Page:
“We all know that military people bring in a specific set of skills — ones that nearly align one-for-one with corporate values.”
military recruiting program manager for Amazon Web Services
Above the Seattle skyline, in the Amazon Doppler Tower, the 33 cohorts of the Hiring our Heroes Corporate Fellowship cheered and laughed with each other while being celebrated at a graduation ceremony Oct. 6, after completing their successful management internships.
“It was enlightening,” said Sgt. 1st Class Fred Melvin with the 504th Military Police Battalion, 593rd Expeditionary Sustainment Command. “I was able to get hired with a company called Work of Honor. We were able to get out there and have an immersion experience into civilian culture.”
The 12-week program was focused on helping each of the fellows develop skills in upper management. Multiple premiere Washington companies, such as Amazon, Alaska Airlines, Comcast, Starbucks and UPS participated in the program because leadership knew they’d be getting high-quality candidates plugged into their organizations.
“We all know that military people bring in a specific set of skills — ones that nearly align one-for-one with corporate values,” said Robin Baker, military recruiting program manager for Amazon Web Services. “We know culturally that (service members) are a good fit culturally with all of corporate America. These companies want service members badly; the struggle is just finding the right training and access.”
The graduation ceremony featured a few guest speakers, including Ian Scofield, a former fellow who now works for Amazon Web Services. There was also a military challenge coin presentation to thank employers who helped arrange the internships. The ceremony concluded with the presentation of completion certificates from each employer to their respective interns.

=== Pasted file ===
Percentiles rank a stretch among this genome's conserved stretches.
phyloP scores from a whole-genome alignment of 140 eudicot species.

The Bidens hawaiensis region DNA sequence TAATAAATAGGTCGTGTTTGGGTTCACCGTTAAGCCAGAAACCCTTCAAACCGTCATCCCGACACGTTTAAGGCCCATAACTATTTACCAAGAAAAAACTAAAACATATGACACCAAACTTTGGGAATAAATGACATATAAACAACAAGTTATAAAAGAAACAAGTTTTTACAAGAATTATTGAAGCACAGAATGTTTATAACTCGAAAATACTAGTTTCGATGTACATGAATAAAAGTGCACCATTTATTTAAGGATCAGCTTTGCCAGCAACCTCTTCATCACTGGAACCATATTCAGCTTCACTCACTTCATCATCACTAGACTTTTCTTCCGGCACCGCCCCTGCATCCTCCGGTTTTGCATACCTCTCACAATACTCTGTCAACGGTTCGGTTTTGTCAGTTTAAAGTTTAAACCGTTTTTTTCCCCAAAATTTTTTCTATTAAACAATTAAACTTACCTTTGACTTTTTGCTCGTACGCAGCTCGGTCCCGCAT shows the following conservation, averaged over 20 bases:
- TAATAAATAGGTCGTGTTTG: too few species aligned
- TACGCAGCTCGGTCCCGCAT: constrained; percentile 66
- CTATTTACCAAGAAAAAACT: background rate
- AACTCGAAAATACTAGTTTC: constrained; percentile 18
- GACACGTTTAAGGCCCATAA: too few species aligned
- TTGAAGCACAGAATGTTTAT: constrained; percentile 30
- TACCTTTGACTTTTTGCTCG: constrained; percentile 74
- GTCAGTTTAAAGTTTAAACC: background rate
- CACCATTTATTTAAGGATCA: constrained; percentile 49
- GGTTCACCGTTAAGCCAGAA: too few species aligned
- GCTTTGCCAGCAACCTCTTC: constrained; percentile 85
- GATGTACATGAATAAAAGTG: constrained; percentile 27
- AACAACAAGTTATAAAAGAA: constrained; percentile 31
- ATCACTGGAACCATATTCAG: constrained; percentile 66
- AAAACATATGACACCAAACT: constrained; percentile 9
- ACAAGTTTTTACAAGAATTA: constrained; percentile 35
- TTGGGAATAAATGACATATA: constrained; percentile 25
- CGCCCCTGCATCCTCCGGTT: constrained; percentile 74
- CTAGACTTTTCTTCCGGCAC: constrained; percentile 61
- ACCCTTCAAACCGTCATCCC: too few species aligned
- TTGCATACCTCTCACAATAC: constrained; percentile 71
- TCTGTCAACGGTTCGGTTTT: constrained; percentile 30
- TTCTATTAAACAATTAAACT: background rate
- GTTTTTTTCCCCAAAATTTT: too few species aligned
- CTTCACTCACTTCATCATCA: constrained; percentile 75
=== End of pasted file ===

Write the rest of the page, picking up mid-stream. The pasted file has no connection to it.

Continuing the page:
While not every fellow has secured a job, officials are optimistic that each one soon will be employed in a job commensurate with their skills.
They expressed this confidence by participating in a fellowship intended to arm the service members with upper management training.
“We had a lot of career skills programs that focused on getting people hands-on experience for the trades,” Baker said. “But we didn’t have anything for upper management training, and we wanted to address that. We know that our service members are qualified; the only problem is getting them the right training.”
The fellowship program was created two years ago and has trained nearly 150 total cohorts. It’s currently celebrating its fifth group of fellows, according to Sean Murphy, the associate director of Camo2Commerce, another organization involved in the fellowship.
“It’s amazing to see where we’ve come from talking about making this program over coffee,” Murphy said. “We knew folks (who) were getting lost in the mix when applying for corporate jobs. So we wanted to make something to help great military officials (have) the chance to get hands-on experience and network. It’s great to see where we’ve come since then.”